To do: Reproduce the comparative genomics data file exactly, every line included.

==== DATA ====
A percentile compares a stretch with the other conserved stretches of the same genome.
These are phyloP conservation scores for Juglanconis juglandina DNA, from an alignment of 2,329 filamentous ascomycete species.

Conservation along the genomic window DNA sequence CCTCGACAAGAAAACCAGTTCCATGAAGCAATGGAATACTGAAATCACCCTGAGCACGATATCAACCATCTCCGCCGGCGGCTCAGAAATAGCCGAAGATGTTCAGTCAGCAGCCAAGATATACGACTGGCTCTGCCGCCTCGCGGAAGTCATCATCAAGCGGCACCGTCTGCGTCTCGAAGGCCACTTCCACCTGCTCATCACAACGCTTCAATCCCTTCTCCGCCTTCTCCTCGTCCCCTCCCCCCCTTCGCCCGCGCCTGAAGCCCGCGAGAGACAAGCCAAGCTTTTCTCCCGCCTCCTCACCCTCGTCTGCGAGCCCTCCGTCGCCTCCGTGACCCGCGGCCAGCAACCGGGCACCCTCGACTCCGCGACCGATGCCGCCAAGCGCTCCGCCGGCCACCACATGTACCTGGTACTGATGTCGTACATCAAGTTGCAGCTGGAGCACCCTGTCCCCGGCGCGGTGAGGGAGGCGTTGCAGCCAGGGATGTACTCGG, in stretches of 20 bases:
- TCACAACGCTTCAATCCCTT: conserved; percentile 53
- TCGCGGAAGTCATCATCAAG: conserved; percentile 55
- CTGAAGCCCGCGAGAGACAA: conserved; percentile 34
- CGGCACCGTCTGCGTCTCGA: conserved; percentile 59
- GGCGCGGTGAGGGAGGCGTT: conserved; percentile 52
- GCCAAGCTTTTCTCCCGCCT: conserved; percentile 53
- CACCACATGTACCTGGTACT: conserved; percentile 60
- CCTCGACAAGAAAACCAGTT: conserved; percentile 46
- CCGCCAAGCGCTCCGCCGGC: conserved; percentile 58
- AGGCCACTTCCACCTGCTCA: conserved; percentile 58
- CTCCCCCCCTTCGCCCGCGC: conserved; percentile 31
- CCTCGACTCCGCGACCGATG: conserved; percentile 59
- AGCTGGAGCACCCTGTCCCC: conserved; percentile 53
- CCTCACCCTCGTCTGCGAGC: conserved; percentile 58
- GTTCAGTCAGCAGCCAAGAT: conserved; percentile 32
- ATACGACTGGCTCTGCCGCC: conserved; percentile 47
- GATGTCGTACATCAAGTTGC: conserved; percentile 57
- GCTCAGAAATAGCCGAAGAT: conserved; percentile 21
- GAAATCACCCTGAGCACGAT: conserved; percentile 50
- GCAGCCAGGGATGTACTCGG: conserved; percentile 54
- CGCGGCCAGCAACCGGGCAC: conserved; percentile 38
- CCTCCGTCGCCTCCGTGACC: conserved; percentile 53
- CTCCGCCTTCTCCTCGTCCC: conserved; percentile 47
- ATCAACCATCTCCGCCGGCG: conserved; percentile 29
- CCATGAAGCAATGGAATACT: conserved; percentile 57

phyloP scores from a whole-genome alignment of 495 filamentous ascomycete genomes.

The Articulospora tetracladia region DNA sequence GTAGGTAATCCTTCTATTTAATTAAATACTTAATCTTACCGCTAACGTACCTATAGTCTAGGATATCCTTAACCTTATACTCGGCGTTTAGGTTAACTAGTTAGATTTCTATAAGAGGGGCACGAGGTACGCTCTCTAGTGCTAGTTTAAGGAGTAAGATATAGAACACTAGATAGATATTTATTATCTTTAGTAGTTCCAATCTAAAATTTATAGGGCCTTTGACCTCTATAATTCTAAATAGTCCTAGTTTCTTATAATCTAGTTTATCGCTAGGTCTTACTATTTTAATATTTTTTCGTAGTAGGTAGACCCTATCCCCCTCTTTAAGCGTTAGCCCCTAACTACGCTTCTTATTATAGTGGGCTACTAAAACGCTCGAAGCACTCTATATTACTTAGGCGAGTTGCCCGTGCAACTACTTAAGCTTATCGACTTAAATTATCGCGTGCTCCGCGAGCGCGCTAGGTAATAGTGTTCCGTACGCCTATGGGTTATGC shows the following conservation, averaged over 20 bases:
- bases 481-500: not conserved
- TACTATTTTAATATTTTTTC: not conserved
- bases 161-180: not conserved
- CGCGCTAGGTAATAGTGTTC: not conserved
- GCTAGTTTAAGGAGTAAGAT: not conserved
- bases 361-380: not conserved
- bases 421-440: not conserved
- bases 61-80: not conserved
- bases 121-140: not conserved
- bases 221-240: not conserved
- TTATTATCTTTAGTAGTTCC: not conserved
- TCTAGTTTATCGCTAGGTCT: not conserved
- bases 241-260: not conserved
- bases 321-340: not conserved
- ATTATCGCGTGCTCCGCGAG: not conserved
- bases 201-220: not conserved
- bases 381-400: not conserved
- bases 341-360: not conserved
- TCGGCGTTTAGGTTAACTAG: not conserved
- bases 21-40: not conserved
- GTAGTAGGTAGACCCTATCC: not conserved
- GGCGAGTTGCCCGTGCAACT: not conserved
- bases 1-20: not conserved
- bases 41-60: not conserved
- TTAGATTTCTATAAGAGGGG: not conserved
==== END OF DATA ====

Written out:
A percentile compares a stretch with the other conserved stretches of the same genome.
These are phyloP conservation scores for Juglanconis juglandina DNA, from an alignment of 2,329 filamentous ascomycete species.

Conservation along the genomic window DNA sequence CCTCGACAAGAAAACCAGTTCCATGAAGCAATGGAATACTGAAATCACCCTGAGCACGATATCAACCATCTCCGCCGGCGGCTCAGAAATAGCCGAAGATGTTCAGTCAGCAGCCAAGATATACGACTGGCTCTGCCGCCTCGCGGAAGTCATCATCAAGCGGCACCGTCTGCGTCTCGAAGGCCACTTCCACCTGCTCATCACAACGCTTCAATCCCTTCTCCGCCTTCTCCTCGTCCCCTCCCCCCCTTCGCCCGCGCCTGAAGCCCGCGAGAGACAAGCCAAGCTTTTCTCCCGCCTCCTCACCCTCGTCTGCGAGCCCTCCGTCGCCTCCGTGACCCGCGGCCAGCAACCGGGCACCCTCGACTCCGCGACCGATGCCGCCAAGCGCTCCGCCGGCCACCACATGTACCTGGTACTGATGTCGTACATCAAGTTGCAGCTGGAGCACCCTGTCCCCGGCGCGGTGAGGGAGGCGTTGCAGCCAGGGATGTACTCGG, in stretches of 20 bases:
- TCACAACGCTTCAATCCCTT: conserved; percentile 53
- TCGCGGAAGTCATCATCAAG: conserved; percentile 55
- CTGAAGCCCGCGAGAGACAA: conserved; percentile 34
- CGGCACCGTCTGCGTCTCGA: conserved; percentile 59
- GGCGCGGTGAGGGAGGCGTT: conserved; percentile 52
- GCCAAGCTTTTCTCCCGCCT: conserved; percentile 53
- CACCACATGTACCTGGTACT: conserved; percentile 60
- CCTCGACAAGAAAACCAGTT: conserved; percentile 46
- CCGCCAAGCGCTCCGCCGGC: conserved; percentile 58
- AGGCCACTTCCACCTGCTCA: conserved; percentile 58
- CTCCCCCCCTTCGCCCGCGC: conserved; percentile 31
- CCTCGACTCCGCGACCGATG: conserved; percentile 59
- AGCTGGAGCACCCTGTCCCC: conserved; percentile 53
- CCTCACCCTCGTCTGCGAGC: conserved; percentile 58
- GTTCAGTCAGCAGCCAAGAT: conserved; percentile 32
- ATACGACTGGCTCTGCCGCC: conserved; percentile 47
- GATGTCGTACATCAAGTTGC: conserved; percentile 57
- GCTCAGAAATAGCCGAAGAT: conserved; percentile 21
- GAAATCACCCTGAGCACGAT: conserved; percentile 50
- GCAGCCAGGGATGTACTCGG: conserved; percentile 54
- CGCGGCCAGCAACCGGGCAC: conserved; percentile 38
- CCTCCGTCGCCTCCGTGACC: conserved; percentile 53
- CTCCGCCTTCTCCTCGTCCC: conserved; percentile 47
- ATCAACCATCTCCGCCGGCG: conserved; percentile 29
- CCATGAAGCAATGGAATACT: conserved; percentile 57

phyloP scores from a whole-genome alignment of 495 filamentous ascomycete genomes.

The Articulospora tetracladia region DNA sequence GTAGGTAATCCTTCTATTTAATTAAATACTTAATCTTACCGCTAACGTACCTATAGTCTAGGATATCCTTAACCTTATACTCGGCGTTTAGGTTAACTAGTTAGATTTCTATAAGAGGGGCACGAGGTACGCTCTCTAGTGCTAGTTTAAGGAGTAAGATATAGAACACTAGATAGATATTTATTATCTTTAGTAGTTCCAATCTAAAATTTATAGGGCCTTTGACCTCTATAATTCTAAATAGTCCTAGTTTCTTATAATCTAGTTTATCGCTAGGTCTTACTATTTTAATATTTTTTCGTAGTAGGTAGACCCTATCCCCCTCTTTAAGCGTTAGCCCCTAACTACGCTTCTTATTATAGTGGGCTACTAAAACGCTCGAAGCACTCTATATTACTTAGGCGAGTTGCCCGTGCAACTACTTAAGCTTATCGACTTAAATTATCGCGTGCTCCGCGAGCGCGCTAGGTAATAGTGTTCCGTACGCCTATGGGTTATGC shows the following conservation, averaged over 20 bases:
- bases 481-500: not conserved
- TACTATTTTAATATTTTTTC: not conserved
- bases 161-180: not conserved
- CGCGCTAGGTAATAGTGTTC: not conserved
- GCTAGTTTAAGGAGTAAGAT: not conserved
- bases 361-380: not conserved
- bases 421-440: not conserved
- bases 61-80: not conserved
- bases 121-140: not conserved
- bases 221-240: not conserved
- TTATTATCTTTAGTAGTTCC: not conserved
- TCTAGTTTATCGCTAGGTCT: not conserved
- bases 241-260: not conserved
- bases 321-340: not conserved
- ATTATCGCGTGCTCCGCGAG: not conserved
- bases 201-220: not conserved
- bases 381-400: not conserved
- bases 341-360: not conserved
- TCGGCGTTTAGGTTAACTAG: not conserved
- bases 21-40: not conserved
- GTAGTAGGTAGACCCTATCC: not conserved
- GGCGAGTTGCCCGTGCAACT: not conserved
- bases 1-20: not conserved
- bases 41-60: not conserved
- TTAGATTTCTATAAGAGGGG: not conserved